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Bus campaigners in Fleet have issued a direct challenge to Hampshire’s county councillors to experience for themselves the difficulties faced following widespread cuts.

Fleet resident Stephanie Weller, who uses a wheelchair, recently met up with Sarah Horton, founder of the Don’t Cut Buses in Fleet and Church Crookham campaign group, for what should be a routine journey to Frimley Park Hospital.

However, cuts of £1.5m by Hampshire County Council and bus operator Stagecoach to its number 30, 31, 77 and 72 routes have, say campaigners, turned a journey that used to take less than an hour into a four-hour slog.

Ms Weller and Mrs Horton decided to video their journey to Frimley Park to highlight the difficulties now faced by thousands of people who depend on public transport to get to and from their local hospital and other vital amenities.

“I rely on wheelchair accessible buses to get to Frimley Park Hospital regularly,” said Ms Weller. “Since the council cut the bus funding, my life has become much harder.

“Just getting to Fleet from my home in Pondtail is now an ordeal as the 77 bus was cut in January. I now have to get a pre-booked taxi to Fleet, then the number 72 to Farnborough and then, if I’m lucky, I get the number 2 bus to Frimley Park Hospital.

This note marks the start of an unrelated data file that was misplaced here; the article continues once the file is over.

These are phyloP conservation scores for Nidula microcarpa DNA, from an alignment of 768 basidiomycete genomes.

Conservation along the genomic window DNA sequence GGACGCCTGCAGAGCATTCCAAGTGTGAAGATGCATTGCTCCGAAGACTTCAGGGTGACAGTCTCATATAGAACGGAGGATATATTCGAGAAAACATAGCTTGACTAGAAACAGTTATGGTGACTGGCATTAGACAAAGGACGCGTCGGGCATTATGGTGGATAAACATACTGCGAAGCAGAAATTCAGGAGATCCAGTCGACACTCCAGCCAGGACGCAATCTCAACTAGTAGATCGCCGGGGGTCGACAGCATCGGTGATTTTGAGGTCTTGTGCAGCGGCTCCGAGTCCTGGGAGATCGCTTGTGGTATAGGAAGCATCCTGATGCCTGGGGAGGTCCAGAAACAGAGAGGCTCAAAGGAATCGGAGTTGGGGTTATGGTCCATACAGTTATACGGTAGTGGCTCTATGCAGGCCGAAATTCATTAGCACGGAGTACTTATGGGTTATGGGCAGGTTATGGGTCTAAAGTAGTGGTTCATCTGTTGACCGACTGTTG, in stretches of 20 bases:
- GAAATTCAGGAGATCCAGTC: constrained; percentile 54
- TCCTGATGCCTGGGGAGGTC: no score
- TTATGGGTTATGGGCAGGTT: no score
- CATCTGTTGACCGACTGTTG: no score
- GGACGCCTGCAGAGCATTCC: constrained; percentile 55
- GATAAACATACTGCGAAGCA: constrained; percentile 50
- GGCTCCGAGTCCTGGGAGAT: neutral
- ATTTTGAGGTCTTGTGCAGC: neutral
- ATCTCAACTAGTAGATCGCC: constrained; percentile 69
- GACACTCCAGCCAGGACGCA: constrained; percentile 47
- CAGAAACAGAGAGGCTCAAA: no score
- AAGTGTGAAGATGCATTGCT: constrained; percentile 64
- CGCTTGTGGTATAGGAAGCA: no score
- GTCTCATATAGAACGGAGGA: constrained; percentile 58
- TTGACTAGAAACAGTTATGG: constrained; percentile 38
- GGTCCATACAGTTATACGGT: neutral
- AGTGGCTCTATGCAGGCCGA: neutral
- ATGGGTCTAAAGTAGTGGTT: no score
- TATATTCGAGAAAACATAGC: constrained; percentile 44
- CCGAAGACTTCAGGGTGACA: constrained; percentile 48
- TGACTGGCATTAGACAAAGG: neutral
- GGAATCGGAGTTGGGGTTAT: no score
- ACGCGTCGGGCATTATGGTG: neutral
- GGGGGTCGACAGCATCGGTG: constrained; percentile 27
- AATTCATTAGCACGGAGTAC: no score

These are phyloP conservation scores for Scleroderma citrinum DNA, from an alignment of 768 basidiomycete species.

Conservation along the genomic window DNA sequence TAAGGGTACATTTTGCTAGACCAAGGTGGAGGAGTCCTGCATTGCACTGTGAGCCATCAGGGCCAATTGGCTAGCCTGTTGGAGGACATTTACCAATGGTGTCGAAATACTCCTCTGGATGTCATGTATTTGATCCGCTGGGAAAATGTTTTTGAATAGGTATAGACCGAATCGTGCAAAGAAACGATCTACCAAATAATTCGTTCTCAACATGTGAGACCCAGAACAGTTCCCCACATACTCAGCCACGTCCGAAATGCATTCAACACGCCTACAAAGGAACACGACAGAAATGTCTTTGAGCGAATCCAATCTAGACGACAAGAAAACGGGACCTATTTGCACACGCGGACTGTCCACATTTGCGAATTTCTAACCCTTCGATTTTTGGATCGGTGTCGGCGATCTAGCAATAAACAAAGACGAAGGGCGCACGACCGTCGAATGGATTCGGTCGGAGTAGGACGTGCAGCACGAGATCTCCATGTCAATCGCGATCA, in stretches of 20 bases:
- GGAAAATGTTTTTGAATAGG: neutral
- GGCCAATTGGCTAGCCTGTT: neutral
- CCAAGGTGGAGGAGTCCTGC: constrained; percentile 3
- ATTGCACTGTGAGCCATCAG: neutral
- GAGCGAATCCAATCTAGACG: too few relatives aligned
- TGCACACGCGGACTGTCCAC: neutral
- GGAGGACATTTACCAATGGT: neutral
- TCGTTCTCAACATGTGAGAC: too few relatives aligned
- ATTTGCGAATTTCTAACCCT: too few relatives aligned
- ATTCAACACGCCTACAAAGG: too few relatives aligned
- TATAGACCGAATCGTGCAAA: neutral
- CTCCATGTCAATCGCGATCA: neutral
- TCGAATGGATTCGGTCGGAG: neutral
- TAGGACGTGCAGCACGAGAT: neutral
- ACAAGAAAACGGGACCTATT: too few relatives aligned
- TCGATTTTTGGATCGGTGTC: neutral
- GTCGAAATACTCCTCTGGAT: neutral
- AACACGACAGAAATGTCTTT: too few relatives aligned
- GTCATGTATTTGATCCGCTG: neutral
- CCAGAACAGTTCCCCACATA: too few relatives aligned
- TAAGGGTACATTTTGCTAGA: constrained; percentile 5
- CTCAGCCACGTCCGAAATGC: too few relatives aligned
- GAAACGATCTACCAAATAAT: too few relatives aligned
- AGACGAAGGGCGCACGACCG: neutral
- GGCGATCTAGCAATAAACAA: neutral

“This journey is now a complete nightmare and it’s really having an impact.”

Ms Weller added she wanted to directly challenge county council leader Roy Perry and Councillor Seán Woodward, the executive member for transport, to accompany her on her ‘nightmare journey’ and see just what it is like for themselves.

'Huge eye-opener'

The pair’s efforts to highlight the issue have this week been backed by the Campaign for Better Transport, with its campaigner, Martin Abrams, joining them on their journey.

“Experiences like Stephanie’s are being repeated all over the country as people see their bus services being withdrawn in the face of budget cuts,” he said.

“Council leaders in Hampshire need to recognise the importance of buses to people, communities and the local economy.

“Our Bus Rescue Mission is about helping people like Stephanie and Sarah fight for better public transport in their area, so we urge people to lend their support to help us ensure that these problems don’t keep happening.”

Mrs Horton added that the seven-mile journey had been a ‘huge eye-opener’ for her, one that now means Ms Weller has to leave her home some four hours before an appointment.

The county council signed off a raft of funding cuts to bus services in February, which has meant the termination of links between Fleet and Aldershot.

The council said the ‘difficult decision’ came after significant reductions in government funding for public transport and stressed that the authority had undertaken a wide-ranging consultation, involving more than 3,000 people and the best part of 200 organisations.